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Judy Liesveld sits in her office in the nursing and pharmacy building. Liesveld discussed about the opening of a new pharmacy program. 

Judy Liesveld sits in her office in the nursing and pharmacy building. Liesveld discussed about the opening of a new pharmacy program. 

Rural healthcare program receives grant

A program designed to give UNM nursing students experience with primary health care in rural communities recently received a grant from the Department of Health and Human Services, allowing the program to build on the impact it made a year ago in a small southwestern town.

The program was launched in fall 2015 when it sent eight nursing students to Chinle, Arizona, a rural area in the Navajo Reservation. Students who go through an interview process and then enroll in the community-focused healthcare class will return to Chinle this semester.

“They get to go around a really huge area of the reservation making home visits to people who have chronic diseases. The community health nurses also make visits to new mothers or babies,” Program Administrator Judy Liesveld said.

While in Chinle, students will work in clinical settings and with community health nurses.

“Community health nursing is all about health promotion and disease prevention, so community health nurses are on the front line of working with individuals, and families, and communities to promote health and wellness,” Liesveld said.

The new grant offers additional support for the faculty and infrastructure involved in running the program.

Nathania Tsosie from the Center for Native American Health - an arm of UNM’s Health Sciences Center that works to increase student and faculty awareness of Native American cultures - is one part of this newly supported infrastructure and will help prepare students for their experience.

“She is actually from the Chinle area and she’ll be coming over and working with our students and giving them some classes on cultural humility,” Liesveld said.

While the grant does not directly support students, improved infrastructure has enabled the program to increase the number of students it will send from eight to 12 this fall. Students will also have the ability to return to Chinle later for a capstone project.

“The capstone is your very last clinical (program) that you do before you graduate and it’s sort of your culminating experience that you do as a student,” Liesveld said. “We try to let people pick where they want to do their capstone at, so we’re hoping that maybe one or two of them will say they want to go back and do their capstone at Chinle.”

The grant also helps the program partner with San Juan College in Farmington, she said. Students who are co-enrolled at UNM’s College of Nursing and the San Juan College will have the opportunity to work in Chinle as well.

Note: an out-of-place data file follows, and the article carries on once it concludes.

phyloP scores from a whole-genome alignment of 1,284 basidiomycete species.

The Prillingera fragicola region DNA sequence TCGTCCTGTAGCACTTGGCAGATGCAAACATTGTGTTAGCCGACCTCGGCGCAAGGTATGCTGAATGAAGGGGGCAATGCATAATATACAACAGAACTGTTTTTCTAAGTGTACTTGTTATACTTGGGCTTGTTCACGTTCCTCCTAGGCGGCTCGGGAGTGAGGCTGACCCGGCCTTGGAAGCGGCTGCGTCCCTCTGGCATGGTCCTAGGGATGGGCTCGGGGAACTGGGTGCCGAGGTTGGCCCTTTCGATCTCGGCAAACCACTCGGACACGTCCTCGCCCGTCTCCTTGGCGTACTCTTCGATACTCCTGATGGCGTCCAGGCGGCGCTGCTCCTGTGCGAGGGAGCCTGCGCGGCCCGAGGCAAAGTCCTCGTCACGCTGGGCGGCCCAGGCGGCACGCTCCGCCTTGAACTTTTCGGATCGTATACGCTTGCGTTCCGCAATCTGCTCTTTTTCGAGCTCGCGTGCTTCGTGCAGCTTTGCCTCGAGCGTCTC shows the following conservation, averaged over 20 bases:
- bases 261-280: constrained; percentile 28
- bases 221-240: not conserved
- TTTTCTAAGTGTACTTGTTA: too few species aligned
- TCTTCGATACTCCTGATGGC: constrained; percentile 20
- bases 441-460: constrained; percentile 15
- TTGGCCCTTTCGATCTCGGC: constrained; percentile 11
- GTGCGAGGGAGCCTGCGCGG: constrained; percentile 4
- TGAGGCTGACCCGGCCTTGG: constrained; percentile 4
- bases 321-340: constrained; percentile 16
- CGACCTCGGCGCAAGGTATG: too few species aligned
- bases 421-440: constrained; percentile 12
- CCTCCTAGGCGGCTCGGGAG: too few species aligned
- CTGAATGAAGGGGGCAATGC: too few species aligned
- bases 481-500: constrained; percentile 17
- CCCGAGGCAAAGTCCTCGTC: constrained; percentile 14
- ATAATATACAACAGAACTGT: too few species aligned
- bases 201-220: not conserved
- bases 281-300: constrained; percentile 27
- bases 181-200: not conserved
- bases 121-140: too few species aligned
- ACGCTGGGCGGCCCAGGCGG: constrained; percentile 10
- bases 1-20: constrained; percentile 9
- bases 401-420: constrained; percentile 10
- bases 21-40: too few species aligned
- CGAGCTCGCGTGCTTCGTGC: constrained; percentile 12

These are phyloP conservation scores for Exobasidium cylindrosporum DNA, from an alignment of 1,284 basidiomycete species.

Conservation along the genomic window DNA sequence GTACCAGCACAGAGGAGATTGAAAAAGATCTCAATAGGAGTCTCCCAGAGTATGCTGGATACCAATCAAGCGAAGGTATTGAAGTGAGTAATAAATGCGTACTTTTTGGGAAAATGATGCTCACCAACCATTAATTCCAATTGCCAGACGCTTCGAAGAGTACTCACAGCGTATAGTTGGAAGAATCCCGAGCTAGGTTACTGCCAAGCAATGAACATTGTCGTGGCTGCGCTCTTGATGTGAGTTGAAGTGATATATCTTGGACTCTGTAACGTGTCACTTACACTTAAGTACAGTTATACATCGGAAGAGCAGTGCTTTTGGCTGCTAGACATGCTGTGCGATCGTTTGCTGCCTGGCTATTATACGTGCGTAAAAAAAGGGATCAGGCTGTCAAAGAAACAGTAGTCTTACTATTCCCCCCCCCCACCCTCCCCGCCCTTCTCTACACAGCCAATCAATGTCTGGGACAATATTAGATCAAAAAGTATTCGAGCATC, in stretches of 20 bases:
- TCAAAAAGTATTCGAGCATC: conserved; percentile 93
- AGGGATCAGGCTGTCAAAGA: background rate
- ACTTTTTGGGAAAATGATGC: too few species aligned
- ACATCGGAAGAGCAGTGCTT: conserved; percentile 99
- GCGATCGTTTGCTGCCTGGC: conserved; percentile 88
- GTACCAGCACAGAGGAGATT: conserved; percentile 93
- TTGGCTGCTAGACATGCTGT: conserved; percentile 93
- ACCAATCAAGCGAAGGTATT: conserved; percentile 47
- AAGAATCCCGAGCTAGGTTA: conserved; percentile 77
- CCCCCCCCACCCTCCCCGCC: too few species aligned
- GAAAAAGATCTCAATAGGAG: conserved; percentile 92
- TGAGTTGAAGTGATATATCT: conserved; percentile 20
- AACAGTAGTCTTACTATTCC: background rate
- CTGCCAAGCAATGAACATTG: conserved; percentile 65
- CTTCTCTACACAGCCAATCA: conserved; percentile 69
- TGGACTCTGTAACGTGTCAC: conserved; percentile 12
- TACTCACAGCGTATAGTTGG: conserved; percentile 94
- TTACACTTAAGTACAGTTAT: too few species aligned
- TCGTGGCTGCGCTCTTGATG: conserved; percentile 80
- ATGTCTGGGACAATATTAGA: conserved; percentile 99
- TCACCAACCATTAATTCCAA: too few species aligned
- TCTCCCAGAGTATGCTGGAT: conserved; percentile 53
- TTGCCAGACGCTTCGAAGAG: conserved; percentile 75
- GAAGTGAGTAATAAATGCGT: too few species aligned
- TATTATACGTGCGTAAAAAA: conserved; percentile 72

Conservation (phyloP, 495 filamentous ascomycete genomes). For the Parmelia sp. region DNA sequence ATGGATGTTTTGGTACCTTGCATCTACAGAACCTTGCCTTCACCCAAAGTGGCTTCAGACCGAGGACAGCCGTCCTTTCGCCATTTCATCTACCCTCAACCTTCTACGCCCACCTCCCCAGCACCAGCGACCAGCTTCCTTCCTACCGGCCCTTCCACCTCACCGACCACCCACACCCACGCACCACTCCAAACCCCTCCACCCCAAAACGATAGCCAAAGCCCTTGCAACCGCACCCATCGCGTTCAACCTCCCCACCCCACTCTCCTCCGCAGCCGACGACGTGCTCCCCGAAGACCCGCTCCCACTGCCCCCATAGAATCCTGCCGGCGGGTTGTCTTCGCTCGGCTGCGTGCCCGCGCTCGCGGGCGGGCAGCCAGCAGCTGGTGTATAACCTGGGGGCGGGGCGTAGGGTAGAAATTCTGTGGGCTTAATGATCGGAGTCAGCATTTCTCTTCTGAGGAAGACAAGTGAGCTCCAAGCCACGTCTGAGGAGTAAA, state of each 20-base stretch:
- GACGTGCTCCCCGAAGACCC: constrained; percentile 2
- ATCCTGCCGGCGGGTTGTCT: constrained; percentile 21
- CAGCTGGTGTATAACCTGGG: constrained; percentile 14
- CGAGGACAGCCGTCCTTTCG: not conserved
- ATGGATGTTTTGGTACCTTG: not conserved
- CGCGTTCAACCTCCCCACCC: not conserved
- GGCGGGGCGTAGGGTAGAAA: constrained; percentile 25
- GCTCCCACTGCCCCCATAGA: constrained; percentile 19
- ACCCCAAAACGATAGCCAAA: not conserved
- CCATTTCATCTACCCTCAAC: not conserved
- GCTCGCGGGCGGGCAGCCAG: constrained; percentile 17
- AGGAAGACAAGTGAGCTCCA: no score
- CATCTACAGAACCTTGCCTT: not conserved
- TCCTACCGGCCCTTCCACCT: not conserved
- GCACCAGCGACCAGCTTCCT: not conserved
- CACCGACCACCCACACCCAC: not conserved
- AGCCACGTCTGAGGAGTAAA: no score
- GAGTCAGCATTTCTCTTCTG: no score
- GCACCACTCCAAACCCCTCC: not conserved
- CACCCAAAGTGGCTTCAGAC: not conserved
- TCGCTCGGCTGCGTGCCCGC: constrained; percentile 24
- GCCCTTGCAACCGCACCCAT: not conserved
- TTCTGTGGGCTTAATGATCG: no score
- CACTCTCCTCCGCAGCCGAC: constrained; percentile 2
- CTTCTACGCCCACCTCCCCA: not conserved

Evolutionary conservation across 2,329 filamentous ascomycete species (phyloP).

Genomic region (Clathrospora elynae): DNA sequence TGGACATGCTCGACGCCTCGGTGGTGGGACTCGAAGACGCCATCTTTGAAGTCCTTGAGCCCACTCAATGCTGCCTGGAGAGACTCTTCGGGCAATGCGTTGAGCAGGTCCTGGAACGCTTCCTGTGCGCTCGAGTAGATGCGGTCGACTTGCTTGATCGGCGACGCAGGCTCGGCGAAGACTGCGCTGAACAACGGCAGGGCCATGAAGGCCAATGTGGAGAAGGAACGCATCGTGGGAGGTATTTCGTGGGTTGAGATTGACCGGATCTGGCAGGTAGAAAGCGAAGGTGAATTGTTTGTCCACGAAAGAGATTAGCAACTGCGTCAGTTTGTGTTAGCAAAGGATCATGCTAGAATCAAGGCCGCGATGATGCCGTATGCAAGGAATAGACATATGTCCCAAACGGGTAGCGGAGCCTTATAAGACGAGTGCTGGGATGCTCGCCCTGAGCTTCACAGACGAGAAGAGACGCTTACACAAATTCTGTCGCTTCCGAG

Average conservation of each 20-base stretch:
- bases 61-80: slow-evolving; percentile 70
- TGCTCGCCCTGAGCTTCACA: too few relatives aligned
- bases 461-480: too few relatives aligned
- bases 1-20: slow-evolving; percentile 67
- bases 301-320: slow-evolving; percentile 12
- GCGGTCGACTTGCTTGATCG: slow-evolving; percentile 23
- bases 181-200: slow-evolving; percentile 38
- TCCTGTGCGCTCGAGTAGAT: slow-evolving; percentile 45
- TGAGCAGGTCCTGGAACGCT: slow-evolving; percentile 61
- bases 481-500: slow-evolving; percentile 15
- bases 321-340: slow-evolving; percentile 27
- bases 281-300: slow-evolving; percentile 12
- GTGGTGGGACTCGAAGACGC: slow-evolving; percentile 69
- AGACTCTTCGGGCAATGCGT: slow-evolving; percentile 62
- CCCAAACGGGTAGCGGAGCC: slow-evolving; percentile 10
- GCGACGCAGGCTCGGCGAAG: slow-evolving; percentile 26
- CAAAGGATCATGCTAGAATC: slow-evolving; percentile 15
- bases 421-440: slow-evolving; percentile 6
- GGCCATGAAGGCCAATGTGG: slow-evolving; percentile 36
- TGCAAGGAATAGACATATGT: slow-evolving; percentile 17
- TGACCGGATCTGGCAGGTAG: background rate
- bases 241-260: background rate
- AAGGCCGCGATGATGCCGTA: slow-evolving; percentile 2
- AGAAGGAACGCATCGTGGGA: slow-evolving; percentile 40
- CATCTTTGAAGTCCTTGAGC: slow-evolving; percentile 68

Farmington’s close proximity to the Navajo Nation makes this a good opportunity for San Juan nursing students to gain experience that will help them when they return home, Liesveld said. The two groups of students who have gone through the program had positive responses.

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“There’s poverty on the reservation, so some of those issues the students are confronted with as well, but there’s also so much beauty on the reservation. Not only the land, I think the area is beautiful, but the people and their families and their culture is very strong,” she said.

Liesveld worked in Chinle for three years herself when she first graduated from the University of Iowa. She said a desire to allow students to also have that experience was the impetus for this program.

“As a nurse we really need to have this incredible compassion and understanding for people, and the more exposure you can have to different areas of the country and of the world and how people live and think and work together, I just think it makes you a better nurse,” Liesveld said.

The biggest issue with running the program is maintaining a strong network of people at UNM and Chinle, she said. One of the people on the grant moved away, as did one of the Chinle nurses the program was working with, and another nurse retired.

Still, Liesveld sees many opportunities for the program to grow.

“I don’t think we’ll ever be able to take more than twelve students, mainly because of the capacity of the Chinle service unit,” Liesveld said. “What we could hope to do is expand it to other Indian Health Service and Service Units. There’s other opportunities to work with the Navajo Nation, and then we have lots of Pueblos in New Mexico, too, where we could look to perhaps place students in their clinical settings. So in that way we’re hoping it will grow.”

The program could also become interdisciplinary by including pharmacy or other health care students, Liesveld said.

“The ultimate goal is that some of these students will choose to maybe work out in Chinle when they graduate or pick some other rural community in New Mexico that they want to work in,” she said.

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